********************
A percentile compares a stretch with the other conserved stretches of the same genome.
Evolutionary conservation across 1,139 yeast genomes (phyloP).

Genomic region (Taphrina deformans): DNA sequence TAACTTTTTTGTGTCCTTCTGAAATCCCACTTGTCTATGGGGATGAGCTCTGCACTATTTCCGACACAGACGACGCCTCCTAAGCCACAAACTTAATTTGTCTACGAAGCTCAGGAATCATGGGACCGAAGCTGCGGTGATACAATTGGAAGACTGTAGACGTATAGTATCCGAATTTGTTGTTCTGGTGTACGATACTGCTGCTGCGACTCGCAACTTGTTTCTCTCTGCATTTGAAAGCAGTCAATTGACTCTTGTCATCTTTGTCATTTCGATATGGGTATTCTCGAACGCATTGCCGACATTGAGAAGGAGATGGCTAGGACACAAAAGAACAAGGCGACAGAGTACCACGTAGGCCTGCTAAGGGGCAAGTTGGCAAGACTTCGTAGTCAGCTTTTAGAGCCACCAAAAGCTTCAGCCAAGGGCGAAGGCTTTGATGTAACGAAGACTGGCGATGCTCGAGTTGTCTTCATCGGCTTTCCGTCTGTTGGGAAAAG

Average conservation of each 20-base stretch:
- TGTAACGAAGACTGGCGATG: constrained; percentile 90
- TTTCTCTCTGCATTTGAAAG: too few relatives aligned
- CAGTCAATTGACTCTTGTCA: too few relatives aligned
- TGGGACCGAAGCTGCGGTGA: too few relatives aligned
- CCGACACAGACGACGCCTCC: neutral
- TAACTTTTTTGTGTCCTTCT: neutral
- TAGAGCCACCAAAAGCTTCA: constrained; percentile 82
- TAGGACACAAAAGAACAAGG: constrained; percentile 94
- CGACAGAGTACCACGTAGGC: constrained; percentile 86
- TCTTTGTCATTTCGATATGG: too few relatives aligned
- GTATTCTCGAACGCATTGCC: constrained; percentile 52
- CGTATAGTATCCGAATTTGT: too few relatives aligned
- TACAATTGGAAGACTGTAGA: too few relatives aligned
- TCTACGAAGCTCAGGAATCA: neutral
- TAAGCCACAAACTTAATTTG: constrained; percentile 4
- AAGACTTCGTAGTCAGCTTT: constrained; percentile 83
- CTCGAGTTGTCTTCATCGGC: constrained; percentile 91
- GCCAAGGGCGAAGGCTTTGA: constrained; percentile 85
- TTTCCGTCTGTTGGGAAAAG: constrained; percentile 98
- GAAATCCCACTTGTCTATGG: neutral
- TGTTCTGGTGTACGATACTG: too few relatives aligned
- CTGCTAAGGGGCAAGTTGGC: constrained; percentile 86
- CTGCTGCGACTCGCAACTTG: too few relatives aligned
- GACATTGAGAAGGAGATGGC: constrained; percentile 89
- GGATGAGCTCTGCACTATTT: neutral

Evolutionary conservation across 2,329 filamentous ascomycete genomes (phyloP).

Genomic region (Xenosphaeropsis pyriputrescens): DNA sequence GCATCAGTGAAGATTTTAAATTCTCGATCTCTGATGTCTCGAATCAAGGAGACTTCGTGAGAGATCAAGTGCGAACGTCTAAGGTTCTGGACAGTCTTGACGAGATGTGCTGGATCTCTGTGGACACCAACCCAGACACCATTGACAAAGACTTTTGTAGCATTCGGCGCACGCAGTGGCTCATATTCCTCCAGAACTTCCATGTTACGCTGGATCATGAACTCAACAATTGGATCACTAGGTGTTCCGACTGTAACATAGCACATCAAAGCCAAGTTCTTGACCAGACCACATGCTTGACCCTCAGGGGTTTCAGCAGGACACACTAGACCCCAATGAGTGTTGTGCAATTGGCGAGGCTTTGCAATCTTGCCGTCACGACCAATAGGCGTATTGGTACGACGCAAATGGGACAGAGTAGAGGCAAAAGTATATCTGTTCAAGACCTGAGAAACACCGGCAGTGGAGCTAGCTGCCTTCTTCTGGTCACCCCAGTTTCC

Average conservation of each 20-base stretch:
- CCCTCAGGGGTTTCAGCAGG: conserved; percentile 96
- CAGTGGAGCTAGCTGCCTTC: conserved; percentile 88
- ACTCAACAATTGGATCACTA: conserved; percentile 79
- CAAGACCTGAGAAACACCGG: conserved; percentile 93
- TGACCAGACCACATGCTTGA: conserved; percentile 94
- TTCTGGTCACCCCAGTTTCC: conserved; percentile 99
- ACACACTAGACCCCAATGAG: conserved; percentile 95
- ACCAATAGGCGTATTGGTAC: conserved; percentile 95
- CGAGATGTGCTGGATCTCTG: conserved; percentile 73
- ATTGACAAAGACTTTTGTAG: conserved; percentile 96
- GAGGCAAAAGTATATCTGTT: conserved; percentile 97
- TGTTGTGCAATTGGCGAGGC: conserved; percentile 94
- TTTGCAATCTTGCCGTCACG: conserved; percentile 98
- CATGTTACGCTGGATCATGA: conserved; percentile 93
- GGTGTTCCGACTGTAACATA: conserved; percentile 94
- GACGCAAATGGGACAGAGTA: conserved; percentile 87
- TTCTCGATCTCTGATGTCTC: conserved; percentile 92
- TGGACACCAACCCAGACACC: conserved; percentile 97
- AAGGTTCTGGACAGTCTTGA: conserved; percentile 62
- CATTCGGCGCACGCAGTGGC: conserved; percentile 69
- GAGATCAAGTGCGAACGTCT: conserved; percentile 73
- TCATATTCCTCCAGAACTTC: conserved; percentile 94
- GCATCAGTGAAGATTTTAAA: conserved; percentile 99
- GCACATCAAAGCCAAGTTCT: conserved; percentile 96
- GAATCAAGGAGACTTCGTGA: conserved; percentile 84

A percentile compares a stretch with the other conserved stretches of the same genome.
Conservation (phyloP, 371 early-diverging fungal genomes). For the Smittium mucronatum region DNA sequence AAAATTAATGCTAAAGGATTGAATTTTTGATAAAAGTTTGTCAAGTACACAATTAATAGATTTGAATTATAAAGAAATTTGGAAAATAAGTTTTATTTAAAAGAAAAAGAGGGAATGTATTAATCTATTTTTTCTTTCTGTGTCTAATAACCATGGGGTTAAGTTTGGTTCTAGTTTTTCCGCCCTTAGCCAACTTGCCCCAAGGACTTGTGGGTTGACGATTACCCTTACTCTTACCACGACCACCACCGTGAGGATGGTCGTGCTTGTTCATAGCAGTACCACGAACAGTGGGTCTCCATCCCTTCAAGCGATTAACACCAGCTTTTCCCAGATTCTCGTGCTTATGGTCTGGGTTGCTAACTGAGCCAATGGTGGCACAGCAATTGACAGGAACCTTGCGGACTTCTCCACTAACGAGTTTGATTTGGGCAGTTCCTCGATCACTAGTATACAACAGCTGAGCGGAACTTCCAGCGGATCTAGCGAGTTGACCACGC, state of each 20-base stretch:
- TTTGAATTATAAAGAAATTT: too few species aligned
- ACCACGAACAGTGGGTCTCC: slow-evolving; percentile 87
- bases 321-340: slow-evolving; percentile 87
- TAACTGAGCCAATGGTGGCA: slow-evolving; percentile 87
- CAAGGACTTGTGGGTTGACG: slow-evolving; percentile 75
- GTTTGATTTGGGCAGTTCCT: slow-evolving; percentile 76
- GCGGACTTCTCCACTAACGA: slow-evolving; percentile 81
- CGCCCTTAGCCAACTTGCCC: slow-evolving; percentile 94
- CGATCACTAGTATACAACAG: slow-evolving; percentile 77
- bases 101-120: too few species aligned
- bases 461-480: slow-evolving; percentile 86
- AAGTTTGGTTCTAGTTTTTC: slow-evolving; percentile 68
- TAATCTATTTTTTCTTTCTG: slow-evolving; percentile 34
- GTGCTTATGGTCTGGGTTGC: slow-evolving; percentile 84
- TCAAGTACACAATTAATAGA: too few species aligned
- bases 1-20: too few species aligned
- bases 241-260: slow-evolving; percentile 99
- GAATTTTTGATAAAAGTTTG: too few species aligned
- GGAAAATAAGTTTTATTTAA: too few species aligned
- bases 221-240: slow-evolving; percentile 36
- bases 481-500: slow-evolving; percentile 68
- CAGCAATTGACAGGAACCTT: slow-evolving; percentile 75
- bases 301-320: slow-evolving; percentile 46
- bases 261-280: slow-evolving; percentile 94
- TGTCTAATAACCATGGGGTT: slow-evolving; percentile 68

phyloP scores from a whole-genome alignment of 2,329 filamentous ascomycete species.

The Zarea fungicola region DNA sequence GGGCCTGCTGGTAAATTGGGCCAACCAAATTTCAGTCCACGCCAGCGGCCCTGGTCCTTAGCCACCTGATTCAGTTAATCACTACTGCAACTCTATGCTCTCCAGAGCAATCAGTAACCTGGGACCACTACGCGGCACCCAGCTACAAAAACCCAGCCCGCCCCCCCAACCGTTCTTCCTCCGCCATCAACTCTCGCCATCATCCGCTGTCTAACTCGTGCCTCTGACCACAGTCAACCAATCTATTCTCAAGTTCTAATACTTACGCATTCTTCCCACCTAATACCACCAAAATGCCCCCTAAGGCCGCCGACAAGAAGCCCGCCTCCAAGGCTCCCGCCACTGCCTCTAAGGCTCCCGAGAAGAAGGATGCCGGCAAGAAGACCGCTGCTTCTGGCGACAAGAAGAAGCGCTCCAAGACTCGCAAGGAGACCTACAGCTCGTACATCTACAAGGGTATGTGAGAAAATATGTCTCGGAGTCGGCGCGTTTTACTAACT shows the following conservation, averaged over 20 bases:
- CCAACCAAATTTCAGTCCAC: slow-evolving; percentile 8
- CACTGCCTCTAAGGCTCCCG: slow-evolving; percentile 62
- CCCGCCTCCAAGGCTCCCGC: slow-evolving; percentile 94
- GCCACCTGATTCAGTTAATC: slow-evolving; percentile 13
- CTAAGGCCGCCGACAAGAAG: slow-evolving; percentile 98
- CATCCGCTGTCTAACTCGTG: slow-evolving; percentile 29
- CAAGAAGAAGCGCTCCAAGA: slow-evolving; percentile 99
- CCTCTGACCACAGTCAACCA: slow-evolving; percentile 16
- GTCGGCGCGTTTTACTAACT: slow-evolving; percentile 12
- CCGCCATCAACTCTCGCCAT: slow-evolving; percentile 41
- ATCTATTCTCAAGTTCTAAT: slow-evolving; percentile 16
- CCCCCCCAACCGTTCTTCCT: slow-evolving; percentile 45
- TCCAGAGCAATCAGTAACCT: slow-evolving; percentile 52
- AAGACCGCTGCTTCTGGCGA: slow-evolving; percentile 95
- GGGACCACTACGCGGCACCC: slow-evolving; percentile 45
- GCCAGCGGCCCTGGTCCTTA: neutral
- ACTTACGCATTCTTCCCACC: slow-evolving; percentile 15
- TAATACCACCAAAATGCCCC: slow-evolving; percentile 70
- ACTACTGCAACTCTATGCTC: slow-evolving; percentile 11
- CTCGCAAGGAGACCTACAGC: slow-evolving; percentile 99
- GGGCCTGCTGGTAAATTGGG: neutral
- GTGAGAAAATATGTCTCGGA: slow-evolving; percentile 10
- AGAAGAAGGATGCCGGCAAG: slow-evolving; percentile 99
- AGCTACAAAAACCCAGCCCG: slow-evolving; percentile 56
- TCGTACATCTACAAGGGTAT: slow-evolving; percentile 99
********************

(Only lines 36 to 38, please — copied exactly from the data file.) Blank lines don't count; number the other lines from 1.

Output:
- CAAGACCTGAGAAACACCGG: conserved; percentile 93
- TGACCAGACCACATGCTTGA: conserved; percentile 94
- TTCTGGTCACCCCAGTTTCC: conserved; percentile 99